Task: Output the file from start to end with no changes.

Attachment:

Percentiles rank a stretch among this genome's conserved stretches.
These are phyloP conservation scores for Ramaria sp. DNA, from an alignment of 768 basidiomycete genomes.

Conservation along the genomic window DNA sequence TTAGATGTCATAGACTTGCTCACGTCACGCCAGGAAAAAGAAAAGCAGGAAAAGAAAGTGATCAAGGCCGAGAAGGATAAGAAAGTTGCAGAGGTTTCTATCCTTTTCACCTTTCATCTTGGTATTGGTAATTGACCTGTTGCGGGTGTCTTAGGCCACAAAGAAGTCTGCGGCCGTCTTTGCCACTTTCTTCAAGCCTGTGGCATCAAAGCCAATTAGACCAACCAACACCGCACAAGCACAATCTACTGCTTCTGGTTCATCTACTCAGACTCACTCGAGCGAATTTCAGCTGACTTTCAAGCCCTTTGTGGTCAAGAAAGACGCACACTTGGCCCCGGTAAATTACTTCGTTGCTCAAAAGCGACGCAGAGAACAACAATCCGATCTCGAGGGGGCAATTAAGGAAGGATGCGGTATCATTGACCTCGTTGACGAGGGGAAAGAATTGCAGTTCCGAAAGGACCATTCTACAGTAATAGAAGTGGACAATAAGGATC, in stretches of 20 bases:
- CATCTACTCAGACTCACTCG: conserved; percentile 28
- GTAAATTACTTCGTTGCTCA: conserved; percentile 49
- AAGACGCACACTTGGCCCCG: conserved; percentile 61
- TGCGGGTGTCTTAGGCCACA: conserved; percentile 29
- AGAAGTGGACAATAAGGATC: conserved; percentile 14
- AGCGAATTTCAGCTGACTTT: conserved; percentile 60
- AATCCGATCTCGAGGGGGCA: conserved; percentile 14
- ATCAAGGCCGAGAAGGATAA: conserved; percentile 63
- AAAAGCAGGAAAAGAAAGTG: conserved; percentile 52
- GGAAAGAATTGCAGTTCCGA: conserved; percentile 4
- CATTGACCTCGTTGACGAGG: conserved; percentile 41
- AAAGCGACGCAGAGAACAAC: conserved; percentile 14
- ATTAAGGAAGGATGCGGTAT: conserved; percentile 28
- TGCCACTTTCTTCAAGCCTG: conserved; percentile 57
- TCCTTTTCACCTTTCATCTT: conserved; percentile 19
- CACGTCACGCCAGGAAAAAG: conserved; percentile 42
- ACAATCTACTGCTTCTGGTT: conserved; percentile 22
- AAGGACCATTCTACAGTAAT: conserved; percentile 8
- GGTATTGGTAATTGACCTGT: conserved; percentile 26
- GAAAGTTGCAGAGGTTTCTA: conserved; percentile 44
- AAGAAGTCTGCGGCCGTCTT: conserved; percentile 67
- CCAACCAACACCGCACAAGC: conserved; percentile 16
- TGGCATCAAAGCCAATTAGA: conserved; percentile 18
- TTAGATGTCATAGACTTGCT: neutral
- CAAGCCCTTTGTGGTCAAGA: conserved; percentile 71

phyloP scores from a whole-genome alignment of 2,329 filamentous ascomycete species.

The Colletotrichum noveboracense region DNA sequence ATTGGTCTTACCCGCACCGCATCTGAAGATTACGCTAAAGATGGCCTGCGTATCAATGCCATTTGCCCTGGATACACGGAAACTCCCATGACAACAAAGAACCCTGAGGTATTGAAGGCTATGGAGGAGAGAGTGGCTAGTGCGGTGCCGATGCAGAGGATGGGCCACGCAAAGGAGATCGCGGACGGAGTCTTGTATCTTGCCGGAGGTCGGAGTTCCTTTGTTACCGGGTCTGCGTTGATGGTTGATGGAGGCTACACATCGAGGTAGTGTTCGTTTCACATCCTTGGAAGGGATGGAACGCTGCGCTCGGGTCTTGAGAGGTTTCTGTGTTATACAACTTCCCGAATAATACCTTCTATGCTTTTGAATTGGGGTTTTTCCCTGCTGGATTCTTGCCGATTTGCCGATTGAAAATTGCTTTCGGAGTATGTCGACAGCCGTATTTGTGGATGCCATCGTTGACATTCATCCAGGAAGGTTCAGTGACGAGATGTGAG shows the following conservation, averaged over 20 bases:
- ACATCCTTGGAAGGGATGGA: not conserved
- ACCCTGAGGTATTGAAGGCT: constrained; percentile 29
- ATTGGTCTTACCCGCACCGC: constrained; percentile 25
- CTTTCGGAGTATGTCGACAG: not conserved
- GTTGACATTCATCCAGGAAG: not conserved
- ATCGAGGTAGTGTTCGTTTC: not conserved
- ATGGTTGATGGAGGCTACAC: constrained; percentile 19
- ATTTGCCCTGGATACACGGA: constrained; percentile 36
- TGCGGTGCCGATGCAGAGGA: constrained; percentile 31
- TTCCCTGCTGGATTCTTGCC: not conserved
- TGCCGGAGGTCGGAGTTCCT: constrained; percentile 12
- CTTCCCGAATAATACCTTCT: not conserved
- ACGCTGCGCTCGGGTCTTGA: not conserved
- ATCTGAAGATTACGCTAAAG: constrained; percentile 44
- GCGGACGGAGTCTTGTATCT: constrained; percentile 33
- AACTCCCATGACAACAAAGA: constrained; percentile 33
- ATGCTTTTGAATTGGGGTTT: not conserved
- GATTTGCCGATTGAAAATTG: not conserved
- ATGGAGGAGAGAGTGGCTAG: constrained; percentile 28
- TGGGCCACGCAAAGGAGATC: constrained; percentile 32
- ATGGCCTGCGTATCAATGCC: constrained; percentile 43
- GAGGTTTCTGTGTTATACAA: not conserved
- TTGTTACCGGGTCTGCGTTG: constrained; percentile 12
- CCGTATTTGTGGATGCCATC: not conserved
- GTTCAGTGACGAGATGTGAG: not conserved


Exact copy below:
Percentiles rank a stretch among this genome's conserved stretches.
These are phyloP conservation scores for Ramaria sp. DNA, from an alignment of 768 basidiomycete genomes.

Conservation along the genomic window DNA sequence TTAGATGTCATAGACTTGCTCACGTCACGCCAGGAAAAAGAAAAGCAGGAAAAGAAAGTGATCAAGGCCGAGAAGGATAAGAAAGTTGCAGAGGTTTCTATCCTTTTCACCTTTCATCTTGGTATTGGTAATTGACCTGTTGCGGGTGTCTTAGGCCACAAAGAAGTCTGCGGCCGTCTTTGCCACTTTCTTCAAGCCTGTGGCATCAAAGCCAATTAGACCAACCAACACCGCACAAGCACAATCTACTGCTTCTGGTTCATCTACTCAGACTCACTCGAGCGAATTTCAGCTGACTTTCAAGCCCTTTGTGGTCAAGAAAGACGCACACTTGGCCCCGGTAAATTACTTCGTTGCTCAAAAGCGACGCAGAGAACAACAATCCGATCTCGAGGGGGCAATTAAGGAAGGATGCGGTATCATTGACCTCGTTGACGAGGGGAAAGAATTGCAGTTCCGAAAGGACCATTCTACAGTAATAGAAGTGGACAATAAGGATC, in stretches of 20 bases:
- CATCTACTCAGACTCACTCG: conserved; percentile 28
- GTAAATTACTTCGTTGCTCA: conserved; percentile 49
- AAGACGCACACTTGGCCCCG: conserved; percentile 61
- TGCGGGTGTCTTAGGCCACA: conserved; percentile 29
- AGAAGTGGACAATAAGGATC: conserved; percentile 14
- AGCGAATTTCAGCTGACTTT: conserved; percentile 60
- AATCCGATCTCGAGGGGGCA: conserved; percentile 14
- ATCAAGGCCGAGAAGGATAA: conserved; percentile 63
- AAAAGCAGGAAAAGAAAGTG: conserved; percentile 52
- GGAAAGAATTGCAGTTCCGA: conserved; percentile 4
- CATTGACCTCGTTGACGAGG: conserved; percentile 41
- AAAGCGACGCAGAGAACAAC: conserved; percentile 14
- ATTAAGGAAGGATGCGGTAT: conserved; percentile 28
- TGCCACTTTCTTCAAGCCTG: conserved; percentile 57
- TCCTTTTCACCTTTCATCTT: conserved; percentile 19
- CACGTCACGCCAGGAAAAAG: conserved; percentile 42
- ACAATCTACTGCTTCTGGTT: conserved; percentile 22
- AAGGACCATTCTACAGTAAT: conserved; percentile 8
- GGTATTGGTAATTGACCTGT: conserved; percentile 26
- GAAAGTTGCAGAGGTTTCTA: conserved; percentile 44
- AAGAAGTCTGCGGCCGTCTT: conserved; percentile 67
- CCAACCAACACCGCACAAGC: conserved; percentile 16
- TGGCATCAAAGCCAATTAGA: conserved; percentile 18
- TTAGATGTCATAGACTTGCT: neutral
- CAAGCCCTTTGTGGTCAAGA: conserved; percentile 71

phyloP scores from a whole-genome alignment of 2,329 filamentous ascomycete species.

The Colletotrichum noveboracense region DNA sequence ATTGGTCTTACCCGCACCGCATCTGAAGATTACGCTAAAGATGGCCTGCGTATCAATGCCATTTGCCCTGGATACACGGAAACTCCCATGACAACAAAGAACCCTGAGGTATTGAAGGCTATGGAGGAGAGAGTGGCTAGTGCGGTGCCGATGCAGAGGATGGGCCACGCAAAGGAGATCGCGGACGGAGTCTTGTATCTTGCCGGAGGTCGGAGTTCCTTTGTTACCGGGTCTGCGTTGATGGTTGATGGAGGCTACACATCGAGGTAGTGTTCGTTTCACATCCTTGGAAGGGATGGAACGCTGCGCTCGGGTCTTGAGAGGTTTCTGTGTTATACAACTTCCCGAATAATACCTTCTATGCTTTTGAATTGGGGTTTTTCCCTGCTGGATTCTTGCCGATTTGCCGATTGAAAATTGCTTTCGGAGTATGTCGACAGCCGTATTTGTGGATGCCATCGTTGACATTCATCCAGGAAGGTTCAGTGACGAGATGTGAG shows the following conservation, averaged over 20 bases:
- ACATCCTTGGAAGGGATGGA: not conserved
- ACCCTGAGGTATTGAAGGCT: constrained; percentile 29
- ATTGGTCTTACCCGCACCGC: constrained; percentile 25
- CTTTCGGAGTATGTCGACAG: not conserved
- GTTGACATTCATCCAGGAAG: not conserved
- ATCGAGGTAGTGTTCGTTTC: not conserved
- ATGGTTGATGGAGGCTACAC: constrained; percentile 19
- ATTTGCCCTGGATACACGGA: constrained; percentile 36
- TGCGGTGCCGATGCAGAGGA: constrained; percentile 31
- TTCCCTGCTGGATTCTTGCC: not conserved
- TGCCGGAGGTCGGAGTTCCT: constrained; percentile 12
- CTTCCCGAATAATACCTTCT: not conserved
- ACGCTGCGCTCGGGTCTTGA: not conserved
- ATCTGAAGATTACGCTAAAG: constrained; percentile 44
- GCGGACGGAGTCTTGTATCT: constrained; percentile 33
- AACTCCCATGACAACAAAGA: constrained; percentile 33
- ATGCTTTTGAATTGGGGTTT: not conserved
- GATTTGCCGATTGAAAATTG: not conserved
- ATGGAGGAGAGAGTGGCTAG: constrained; percentile 28
- TGGGCCACGCAAAGGAGATC: constrained; percentile 32
- ATGGCCTGCGTATCAATGCC: constrained; percentile 43
- GAGGTTTCTGTGTTATACAA: not conserved
- TTGTTACCGGGTCTGCGTTG: constrained; percentile 12
- CCGTATTTGTGGATGCCATC: not conserved
- GTTCAGTGACGAGATGTGAG: not conserved